You laboratory results came back.
Your cholesterol is abnormal.
CHOL 213 10/05/2012
TRIG 142 10/05/2012
HDL 40 10/05/2012
LDL 145 10/05/2012
The CHOL (total cholesterol) should be LOWER than 200.
The TG (triglyceride) should be LOWER than 150.
The HDL (good cholesterol) should be HIGHER than 40
The LDL (bad cholesterol) should be LOWER than 100
Please stick to a low fat, low cholesterol diet to lower your LDL cholesterol. Exercise, eating fish and taking omega-3 supplements can raise your HDL cholesterol.
You may call to sign up for a class on lowering your cholesterol.
Your recent fasting blood sugar (FBS) was elevated at 106. Normal FBS is between 70 to 99. Diabetes starts at a FBS of 126 or higher. Your FBS is in the borderline or prediabetic range. Essentially prediabetes is treated with a diabetic diet and weight loss so as to prevent you from developing further elevation of your FBS.
Here is some additional information on prediabetes for you to read.
Pre-diabetes is a condition that most people have before they develop diabetes. You may have heard it called impaired glucose tolerance or borderline diabetes. Regardless of its name, it is a health problem that you need to take seriously. If you have pre-diabetes, your blood sugar (glucose) is at a higher than normal level, but not yet in the diabetes range. Pre-diabetes is defined as a fasting blood sugar of 100 to 125 mg/dl. Having prediabetes means that you are at greater risk for type 2 diabetes, heart disease, and stroke.
Diabetes is a condition that makes it hard for your body to turn the food that you eat into energy. After you eat, your body releases a hormone (insulin) that causes blood sugar to enter the cells where it is used for energy. When you do not make enough insulin, or your body does not use insulin well, sugar builds up in your blood, which can cause diabetes. Over the years, this high blood sugar can damage your nerves and blood vessels. This may lead to a heart attack, stroke, or other serious health problems.
The most common kind of diabetes is type 2. Being overweight and inactive increase the chance that you'll get type 2 diabetes. There is good news for people with pre-diabetes. By changing your lifestyle, you can reduce your risk of getting type 2 diabetes. The key to success is to make small changes that lead to big rewards over time. Consider making the following small changes:
Increase your physical activity to at least 30 to 60 minutes every day.
Eat fewer calories. Eat plenty of fruits, vegetables, and whole grains.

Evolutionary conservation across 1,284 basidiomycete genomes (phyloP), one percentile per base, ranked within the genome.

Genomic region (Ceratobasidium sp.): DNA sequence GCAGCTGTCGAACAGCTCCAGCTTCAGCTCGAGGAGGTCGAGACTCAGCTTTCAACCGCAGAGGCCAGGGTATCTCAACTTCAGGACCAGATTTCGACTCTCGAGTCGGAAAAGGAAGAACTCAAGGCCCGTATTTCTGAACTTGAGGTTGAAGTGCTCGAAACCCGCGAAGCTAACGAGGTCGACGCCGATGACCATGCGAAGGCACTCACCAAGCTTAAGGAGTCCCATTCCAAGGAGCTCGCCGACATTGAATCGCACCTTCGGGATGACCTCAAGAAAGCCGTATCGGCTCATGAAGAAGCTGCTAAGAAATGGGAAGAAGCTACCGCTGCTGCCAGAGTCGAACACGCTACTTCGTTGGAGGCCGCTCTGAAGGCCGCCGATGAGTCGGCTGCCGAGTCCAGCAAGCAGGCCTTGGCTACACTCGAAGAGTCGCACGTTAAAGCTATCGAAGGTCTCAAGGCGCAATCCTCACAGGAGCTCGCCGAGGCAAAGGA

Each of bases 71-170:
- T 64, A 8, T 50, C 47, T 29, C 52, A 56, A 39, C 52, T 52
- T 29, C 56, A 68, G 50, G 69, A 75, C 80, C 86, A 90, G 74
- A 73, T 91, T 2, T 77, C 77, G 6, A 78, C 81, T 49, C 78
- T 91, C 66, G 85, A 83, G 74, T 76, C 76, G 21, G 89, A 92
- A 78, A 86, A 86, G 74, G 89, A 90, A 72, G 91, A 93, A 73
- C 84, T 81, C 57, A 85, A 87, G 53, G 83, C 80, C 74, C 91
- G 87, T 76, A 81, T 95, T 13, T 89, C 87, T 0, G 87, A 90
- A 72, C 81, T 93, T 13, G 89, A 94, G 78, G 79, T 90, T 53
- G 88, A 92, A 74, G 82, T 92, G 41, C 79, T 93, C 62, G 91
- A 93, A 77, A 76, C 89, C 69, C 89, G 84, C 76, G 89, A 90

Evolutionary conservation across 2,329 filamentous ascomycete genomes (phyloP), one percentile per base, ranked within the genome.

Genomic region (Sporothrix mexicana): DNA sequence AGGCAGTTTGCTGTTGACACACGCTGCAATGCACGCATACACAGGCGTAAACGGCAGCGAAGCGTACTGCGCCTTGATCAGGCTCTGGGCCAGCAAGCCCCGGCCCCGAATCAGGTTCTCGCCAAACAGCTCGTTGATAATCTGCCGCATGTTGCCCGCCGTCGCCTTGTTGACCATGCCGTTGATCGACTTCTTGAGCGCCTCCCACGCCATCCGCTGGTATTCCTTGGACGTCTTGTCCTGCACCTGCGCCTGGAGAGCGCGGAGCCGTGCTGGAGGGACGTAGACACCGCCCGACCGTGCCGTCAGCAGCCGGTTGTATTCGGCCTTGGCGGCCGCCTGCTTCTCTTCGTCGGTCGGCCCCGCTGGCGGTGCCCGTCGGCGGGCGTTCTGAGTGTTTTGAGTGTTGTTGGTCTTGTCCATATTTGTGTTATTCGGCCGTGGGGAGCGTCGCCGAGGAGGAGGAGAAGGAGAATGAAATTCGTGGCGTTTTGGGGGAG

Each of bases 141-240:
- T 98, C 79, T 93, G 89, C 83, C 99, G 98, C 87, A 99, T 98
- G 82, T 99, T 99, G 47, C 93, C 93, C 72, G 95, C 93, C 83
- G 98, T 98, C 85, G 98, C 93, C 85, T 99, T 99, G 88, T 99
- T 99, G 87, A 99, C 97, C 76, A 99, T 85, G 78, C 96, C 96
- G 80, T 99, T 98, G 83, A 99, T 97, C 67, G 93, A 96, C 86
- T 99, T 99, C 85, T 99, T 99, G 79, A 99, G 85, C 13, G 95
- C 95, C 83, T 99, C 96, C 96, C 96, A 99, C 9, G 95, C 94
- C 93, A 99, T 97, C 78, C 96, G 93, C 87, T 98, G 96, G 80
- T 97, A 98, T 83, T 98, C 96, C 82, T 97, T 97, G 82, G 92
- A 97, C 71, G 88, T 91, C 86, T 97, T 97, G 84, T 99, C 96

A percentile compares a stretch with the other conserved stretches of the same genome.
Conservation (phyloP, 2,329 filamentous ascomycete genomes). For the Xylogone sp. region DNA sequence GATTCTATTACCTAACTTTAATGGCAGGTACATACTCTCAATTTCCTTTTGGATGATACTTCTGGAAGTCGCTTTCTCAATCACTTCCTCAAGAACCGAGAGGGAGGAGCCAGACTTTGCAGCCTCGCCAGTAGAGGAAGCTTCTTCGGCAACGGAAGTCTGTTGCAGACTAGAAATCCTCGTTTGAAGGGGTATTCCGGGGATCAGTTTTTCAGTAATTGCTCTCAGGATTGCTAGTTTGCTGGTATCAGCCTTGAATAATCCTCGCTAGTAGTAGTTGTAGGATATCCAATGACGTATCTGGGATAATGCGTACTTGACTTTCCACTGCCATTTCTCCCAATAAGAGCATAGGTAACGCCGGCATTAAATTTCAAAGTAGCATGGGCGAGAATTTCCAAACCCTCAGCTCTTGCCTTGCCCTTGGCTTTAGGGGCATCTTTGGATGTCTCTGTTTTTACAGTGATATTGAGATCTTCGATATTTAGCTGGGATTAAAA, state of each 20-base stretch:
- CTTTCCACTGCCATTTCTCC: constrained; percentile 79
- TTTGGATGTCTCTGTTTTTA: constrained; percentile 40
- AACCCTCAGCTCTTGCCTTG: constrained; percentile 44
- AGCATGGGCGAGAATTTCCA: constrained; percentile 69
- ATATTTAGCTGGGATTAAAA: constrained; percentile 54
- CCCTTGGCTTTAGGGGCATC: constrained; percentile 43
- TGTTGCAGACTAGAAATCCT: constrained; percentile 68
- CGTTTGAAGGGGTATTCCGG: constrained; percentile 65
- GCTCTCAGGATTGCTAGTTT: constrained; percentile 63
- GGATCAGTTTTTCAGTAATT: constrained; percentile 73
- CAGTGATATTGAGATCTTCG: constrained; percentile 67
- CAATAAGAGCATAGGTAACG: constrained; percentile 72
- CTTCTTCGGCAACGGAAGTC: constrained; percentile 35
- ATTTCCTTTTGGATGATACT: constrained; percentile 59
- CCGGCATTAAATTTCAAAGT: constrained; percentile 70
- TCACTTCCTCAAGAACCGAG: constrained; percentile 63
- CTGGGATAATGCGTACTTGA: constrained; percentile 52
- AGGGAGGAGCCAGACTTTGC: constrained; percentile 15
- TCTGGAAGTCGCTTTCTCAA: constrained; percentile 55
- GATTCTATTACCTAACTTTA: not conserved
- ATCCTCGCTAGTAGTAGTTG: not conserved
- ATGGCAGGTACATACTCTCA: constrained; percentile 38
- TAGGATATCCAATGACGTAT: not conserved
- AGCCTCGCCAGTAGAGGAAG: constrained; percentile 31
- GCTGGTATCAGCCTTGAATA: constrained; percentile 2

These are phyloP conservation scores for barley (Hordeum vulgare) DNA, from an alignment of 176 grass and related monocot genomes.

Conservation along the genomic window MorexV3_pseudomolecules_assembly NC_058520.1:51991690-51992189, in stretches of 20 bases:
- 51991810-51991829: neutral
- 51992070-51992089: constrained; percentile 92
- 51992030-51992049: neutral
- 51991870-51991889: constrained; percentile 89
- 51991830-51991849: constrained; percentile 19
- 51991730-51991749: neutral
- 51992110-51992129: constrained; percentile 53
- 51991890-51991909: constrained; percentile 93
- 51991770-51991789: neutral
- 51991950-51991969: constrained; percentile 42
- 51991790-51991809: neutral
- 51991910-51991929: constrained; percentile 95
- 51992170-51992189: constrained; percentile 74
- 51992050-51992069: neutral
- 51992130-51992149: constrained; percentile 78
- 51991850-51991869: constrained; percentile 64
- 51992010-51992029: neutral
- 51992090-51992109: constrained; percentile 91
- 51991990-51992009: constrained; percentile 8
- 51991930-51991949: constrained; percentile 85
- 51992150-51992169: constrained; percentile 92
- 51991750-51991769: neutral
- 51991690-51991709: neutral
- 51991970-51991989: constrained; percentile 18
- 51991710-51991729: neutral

*Lose 5 to 10 percent of your body weight or maintain a body mass index (BMI) less than 25. BMI is a measure of body weight relative to height.
*Check your fasting blood sugar every year to monitor whether your condition has changed from pre-diabetes.
Physical activity is the single most effective way to delay or prevent type 2 diabetes. Physical activity can also benefit your health by decreasing blood pressure, reducing your risk of heart disease, osteoporosis, and some cancers. It can also increase the level of good cholesterol (HDL) and decrease the level of total cholesterol. Best of all, physical activity can increase your sense of well-being and help you enjoy life more.
Too much inactivity contributes to weight gain. Small increases in physical activity over time can make a big difference. Almost any activity that gets you moving and strengthens your muscles is good for your health.
Aim for 30 minutes of consistent physical activity on most days.
* Go for walks or bike rides with family or friends.
*Consider using home exercise videos or exercise equipment.
*Try to get in a workout during the day. Take a brisk walk during half of your lunch break. Take the stairs instead of the elevator.
*Use a pedometer (step-counter) to track your steps. Determine how many steps you walk every day, then increase this number by 50 to 100 steps (or by 5 to 10 percent).
Eat healthier: Make wise food choices.
Making changes can be hard. But when it comes to taking care of yourself, it's worth the effort to stay healthy.
The following tips can help you get started:
*Choose smaller portions.
*Drink plenty of water.
*Try to eat slowly. It takes your stomach 20 minutes to tell your brain that it is full.
*Cut back on sugars by limiting the amount of soda you drink
*Choose foods that are lower in fat and calories.
*Baked, boild, broiled, or steamed food
*Fruits and vegetable
*Whole wheat bread and brown rice
*Nonfat milk, nonfat yogurt, nonfat cheese
*Pan Fried or deep-fat fried foods
*French fries, chips, crackers
*White bread, white rice, and potatoes
*High-fat dairy foods, such as whole milk, cheese, cream, and ice cream
This information is not intended to diagnose health problems or to take the place of medical advice or care you receive from your physician or other medical professional. If you have persistent health problems, or if you have further questions, please consult your doctor.